Many moms have been there: having a baby seems like such an exhilarating experience, and then the blues hit. On some days just the wrong sound or an oddly worded statement can open the floodgates to tears. In some women, the baby blues progress into something more severe— postpartum depression. A condition caused by fluctuating hormone levels post-delivery, postpartum depression can hit hard with feelings of sadness and even suicidal thoughts for several weeks. Thoughts of harming themselves, or the child, are not uncommon.
Post-partum Depression In Fathers:
Predominantly recognized as a condition affecting mothers, there is now reason to believe that fathers too are susceptible to post-partum depression. Across animal studies, some animals co-parent i.e., both, the male and female parent look after the newborn. Researchers find that upon the birth of the offspring, the male animal shows a marked dip in testosterone levels.
The Biology Behind Postpartum Depression In New Dads:
Testosterone is an androgen or male hormone. It regulates everything from sex drive to body hair in men. Men experience the feelings they do as a result of androgen hormones.
When a child is born to animals that co-parent, it is essential for the offspring’s survival that the male parent not move on to other mates, abandoning his family. Doing so in a wild setting can even cause the offspring to die. Evolution tells us that survival and propagation are the primary objectives of all living beings. Thus, falling testosterone levels ensure that the new offspring survives and is looked after well.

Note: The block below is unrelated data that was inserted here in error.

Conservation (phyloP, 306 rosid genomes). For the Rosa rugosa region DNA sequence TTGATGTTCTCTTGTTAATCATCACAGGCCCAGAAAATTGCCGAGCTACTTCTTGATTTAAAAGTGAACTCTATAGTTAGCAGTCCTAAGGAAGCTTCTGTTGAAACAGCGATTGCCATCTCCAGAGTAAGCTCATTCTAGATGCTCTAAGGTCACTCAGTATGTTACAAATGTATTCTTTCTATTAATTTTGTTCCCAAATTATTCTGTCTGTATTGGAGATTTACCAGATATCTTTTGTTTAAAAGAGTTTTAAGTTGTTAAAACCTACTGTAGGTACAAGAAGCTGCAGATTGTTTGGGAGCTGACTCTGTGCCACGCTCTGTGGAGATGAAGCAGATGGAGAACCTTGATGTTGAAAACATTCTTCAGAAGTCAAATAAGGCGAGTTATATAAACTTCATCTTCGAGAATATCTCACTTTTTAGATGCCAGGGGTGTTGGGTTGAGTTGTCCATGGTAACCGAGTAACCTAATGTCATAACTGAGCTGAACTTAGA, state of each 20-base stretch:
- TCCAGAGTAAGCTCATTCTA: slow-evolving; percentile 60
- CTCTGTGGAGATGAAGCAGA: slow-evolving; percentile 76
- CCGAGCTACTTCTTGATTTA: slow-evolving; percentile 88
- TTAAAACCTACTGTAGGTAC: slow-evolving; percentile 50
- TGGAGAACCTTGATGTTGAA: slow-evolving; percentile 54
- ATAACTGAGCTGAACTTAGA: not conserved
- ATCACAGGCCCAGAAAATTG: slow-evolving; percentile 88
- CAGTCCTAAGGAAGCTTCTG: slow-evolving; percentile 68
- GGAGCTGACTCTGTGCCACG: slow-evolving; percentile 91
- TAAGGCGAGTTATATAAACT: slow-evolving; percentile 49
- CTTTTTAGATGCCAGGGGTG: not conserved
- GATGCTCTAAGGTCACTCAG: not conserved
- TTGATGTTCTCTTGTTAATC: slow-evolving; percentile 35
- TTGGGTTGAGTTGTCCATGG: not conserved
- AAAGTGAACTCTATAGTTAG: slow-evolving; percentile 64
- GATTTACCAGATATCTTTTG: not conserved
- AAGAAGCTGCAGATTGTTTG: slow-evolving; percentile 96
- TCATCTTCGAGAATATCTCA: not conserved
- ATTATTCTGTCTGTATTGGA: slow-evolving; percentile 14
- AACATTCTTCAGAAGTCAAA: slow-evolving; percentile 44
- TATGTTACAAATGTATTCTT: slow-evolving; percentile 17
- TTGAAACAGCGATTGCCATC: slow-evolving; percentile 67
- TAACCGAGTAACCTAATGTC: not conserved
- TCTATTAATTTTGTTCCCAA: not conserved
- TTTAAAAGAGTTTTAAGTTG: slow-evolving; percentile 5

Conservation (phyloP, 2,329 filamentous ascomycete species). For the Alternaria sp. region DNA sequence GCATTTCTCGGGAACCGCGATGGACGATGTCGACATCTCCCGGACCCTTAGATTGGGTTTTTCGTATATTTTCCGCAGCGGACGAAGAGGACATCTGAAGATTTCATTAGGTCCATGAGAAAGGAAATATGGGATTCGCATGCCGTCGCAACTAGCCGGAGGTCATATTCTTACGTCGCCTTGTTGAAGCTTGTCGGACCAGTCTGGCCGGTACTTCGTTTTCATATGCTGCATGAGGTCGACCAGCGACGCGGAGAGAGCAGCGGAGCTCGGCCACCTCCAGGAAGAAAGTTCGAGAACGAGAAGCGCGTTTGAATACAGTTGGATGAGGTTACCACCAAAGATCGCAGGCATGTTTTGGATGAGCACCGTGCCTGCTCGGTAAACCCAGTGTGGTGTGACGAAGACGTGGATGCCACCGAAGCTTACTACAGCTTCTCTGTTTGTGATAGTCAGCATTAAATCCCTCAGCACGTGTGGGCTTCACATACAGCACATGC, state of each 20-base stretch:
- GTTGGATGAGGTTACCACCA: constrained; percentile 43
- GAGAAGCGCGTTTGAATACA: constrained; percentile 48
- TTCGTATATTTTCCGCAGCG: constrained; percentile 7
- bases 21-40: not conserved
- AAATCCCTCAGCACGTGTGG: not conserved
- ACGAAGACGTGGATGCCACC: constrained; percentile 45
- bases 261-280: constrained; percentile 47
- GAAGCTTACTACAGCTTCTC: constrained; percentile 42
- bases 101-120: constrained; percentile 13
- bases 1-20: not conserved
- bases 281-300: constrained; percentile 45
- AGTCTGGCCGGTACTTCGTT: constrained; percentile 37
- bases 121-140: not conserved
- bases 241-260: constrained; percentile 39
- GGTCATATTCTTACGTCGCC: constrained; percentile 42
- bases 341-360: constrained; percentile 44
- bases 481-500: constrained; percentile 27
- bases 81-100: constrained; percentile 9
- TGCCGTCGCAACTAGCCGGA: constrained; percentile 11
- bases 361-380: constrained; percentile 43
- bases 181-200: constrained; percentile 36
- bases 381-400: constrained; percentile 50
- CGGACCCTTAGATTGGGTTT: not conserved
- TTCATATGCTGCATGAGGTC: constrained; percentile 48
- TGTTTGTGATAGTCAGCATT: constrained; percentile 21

The Testosterone Dip And Postpartum Depression:
Human lifestyle has changed much faster than evolution can keep up. We progressed from hunter-gatherers to city dwellers extremely rapidly from a biological standpoint. As a result, our hormones have not kept pace. Men especially are not used to fluctuating hormone levels unlike women, whose menstrual cycle brings changes every month.
When the child is born, and the father begins to bond with it, their testosterone levels fall, sometimes setting them up for depression. Unfortunately, men who do speak up may often be dismissed as there is no logical explanation for what is happening. Typically, new dads experience post-partum depression in the 3 to 6-month window after having a baby.
New Dad Blues Are Not That Common:
Postpartum depression, however, is not very common in men. Only 10% of fathers experience it. Also, the chances of post-partum depression can vary from one birth to another. Men who have high testosterone levels before the birth tend to have a lower risk of developing postppartum blues.
If you are a new dad experiencing feelings of fatigue and frustration, don’t be afraid to seek help.
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- Paulson, James F., and Sharnail D. Bazemore. “Prenatal and postpartum depression in fathers and its association with maternal depression: a meta-analysis.” Jama303, no. 19 (2010): 1961-1969.
- Saxbe, Darby E., Christine Dunkel Schetter, Clarissa D. Simon, Emma K. Adam, and Madeleine U. Shalowitz. “High paternal testosterone may protect against postpartum depressive symptoms in fathers, but confer risk to mothers and children.” Hormones and behavior95 (2017): 103-112.